Opinion — Differing budgets

Published 12:10 pm Sunday, February 27, 2022

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Much of last week, those of us on the Senate Finance Committee and the House Appropriations Committee spent hours into the evening working through the final budget numbers for every part of state government. These are the largest budgets in history. Not only has consumer and business spending and inflation produced record tax receipts and, as well, tax increases passed under the Northam administration, there were also significant amounts given by a federal government that expected greater fiscal impact from Covid.

With these extra dollars, everyone offered ideas of how to spend that money Sunday evening, the House and Senate offered competing versions of how best to deal with the budget. Those two budgets differ greatly. In the last weeks of the session, both sides will need to compromise.

Both budgets provide raises to government workers and teachers. Regrettably, those raises will be dwarfed by the inflation caused by poor policy decisions in Washington. Both budgets focused on the needs of economic development that is so important to keep our economy growing. We have lost several great economic prospects because we did not have building sites that were close enough to meet the time schedules of those prospects. Both budgets addressed that issue.

Likewise, both budgets included better funding for those involved in protecting our families and homes. Despite some still being focused on “defunding the police” around the country, a majority of legislators in Virginia are now aware of the risk of having demoralized law enforcement. This resulted in providing for the needs of the state police, sheriff’s departments, town and city officers and those that work with those within our prison system, regional jails, and parole offices. All provide needed services if we are to have a civil society.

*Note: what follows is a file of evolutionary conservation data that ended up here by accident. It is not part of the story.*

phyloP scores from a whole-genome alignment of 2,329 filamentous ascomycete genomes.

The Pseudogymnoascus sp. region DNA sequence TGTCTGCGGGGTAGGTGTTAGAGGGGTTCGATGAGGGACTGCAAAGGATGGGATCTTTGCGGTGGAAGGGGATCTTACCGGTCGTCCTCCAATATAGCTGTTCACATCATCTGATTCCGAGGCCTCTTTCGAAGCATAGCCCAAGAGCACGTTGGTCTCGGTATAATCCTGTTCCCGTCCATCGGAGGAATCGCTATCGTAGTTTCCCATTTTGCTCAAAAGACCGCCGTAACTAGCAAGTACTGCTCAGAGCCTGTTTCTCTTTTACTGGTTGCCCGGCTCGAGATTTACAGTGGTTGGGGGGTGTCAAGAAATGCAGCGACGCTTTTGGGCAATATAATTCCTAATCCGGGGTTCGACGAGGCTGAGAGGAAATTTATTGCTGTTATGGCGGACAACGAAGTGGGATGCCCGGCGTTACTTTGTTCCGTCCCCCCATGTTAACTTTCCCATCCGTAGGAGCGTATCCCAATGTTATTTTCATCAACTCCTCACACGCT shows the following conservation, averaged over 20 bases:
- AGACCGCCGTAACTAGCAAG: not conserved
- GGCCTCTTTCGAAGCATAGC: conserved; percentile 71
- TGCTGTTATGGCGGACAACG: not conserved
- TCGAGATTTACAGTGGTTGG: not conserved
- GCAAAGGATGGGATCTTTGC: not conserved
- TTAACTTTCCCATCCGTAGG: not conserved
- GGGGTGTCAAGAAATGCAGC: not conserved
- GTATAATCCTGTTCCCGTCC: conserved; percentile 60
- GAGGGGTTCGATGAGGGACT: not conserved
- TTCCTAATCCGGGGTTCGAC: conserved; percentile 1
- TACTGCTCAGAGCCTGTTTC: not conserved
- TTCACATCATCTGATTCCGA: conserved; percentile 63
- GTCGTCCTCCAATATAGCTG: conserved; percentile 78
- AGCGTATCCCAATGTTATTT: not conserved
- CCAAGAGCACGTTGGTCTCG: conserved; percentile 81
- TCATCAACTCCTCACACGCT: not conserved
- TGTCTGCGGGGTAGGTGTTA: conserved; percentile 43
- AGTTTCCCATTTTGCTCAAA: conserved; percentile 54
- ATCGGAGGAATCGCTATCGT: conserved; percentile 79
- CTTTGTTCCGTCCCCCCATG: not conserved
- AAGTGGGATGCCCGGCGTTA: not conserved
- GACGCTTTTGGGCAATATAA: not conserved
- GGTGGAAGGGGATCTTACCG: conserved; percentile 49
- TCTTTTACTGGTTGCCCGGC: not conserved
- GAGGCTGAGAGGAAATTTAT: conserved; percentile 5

Now is the time of the legislative session in which personality issues can interfere with good policy. Hopefully, it will not carry the day, but each session it usually intensifies as the end gets closer.

This year, the Senate Democrats voted down a designated Secretary selected by Governor Youngkin simply because he previously had worked under President Trump. In turn, the House pretended to deny confirmation of hundreds of appointments made by Governor Northam during his final year in office. While they had no intention of doing so, the Senate Democrats screamed loudly and threatened to hold up the budget and any House bills.

All this saber rattling was for the news media; however, raising hostilities while we are trying to better serve the well-being of Virginians creates far more problems than it solves.


Just as ball teams change ends of the field after the halftime break, we do the same in the General Assembly. All legislative proposals that were introduced in the House and were approved by the full House are now before the Senate and vise versa. We must now work through the House committees with our legislation in hopes they will approve them.

My prediction is that those bills that did not have bipartisan support will not survive to be signed into law. I am fortunate that most of my legislation did have the needed bipartisan support. Only two were rejected on party line votes.

In previous columns, I have mentioned several of my legislative efforts. For the most part, my most important bills to me are those that can create good jobs to our communities around the state. This year, I carried legislation for the administration that helped attract large investments in Southwest Virginia and the Richmond area. Another would have helped more counties attract data centers. Other counties would love to have the capital investments made in their counties that Microsoft has in Mecklenburg.

Another bill was at the suggestion of Sheriff Roberts of Brunswick. He contacted me about the rash of catalytic converters being stolen by thieves. We worked with interested parties in law enforcement and salvage yards to get the best possible wording needed. The goal is to limit the ability of those thieves to sell those stolen converters. Some vehicles can be rendered inoperable until replaced. Replacing them costs thousands of dollars.

Other bills I offered were to assist local government and businesses that need relief from government regulation. Hopefully, the House and the Governor will approve them.

Frank Ruff Jr. represents Lunenburg in the state Senate. His email address is Sen.Ruff@verizon.net.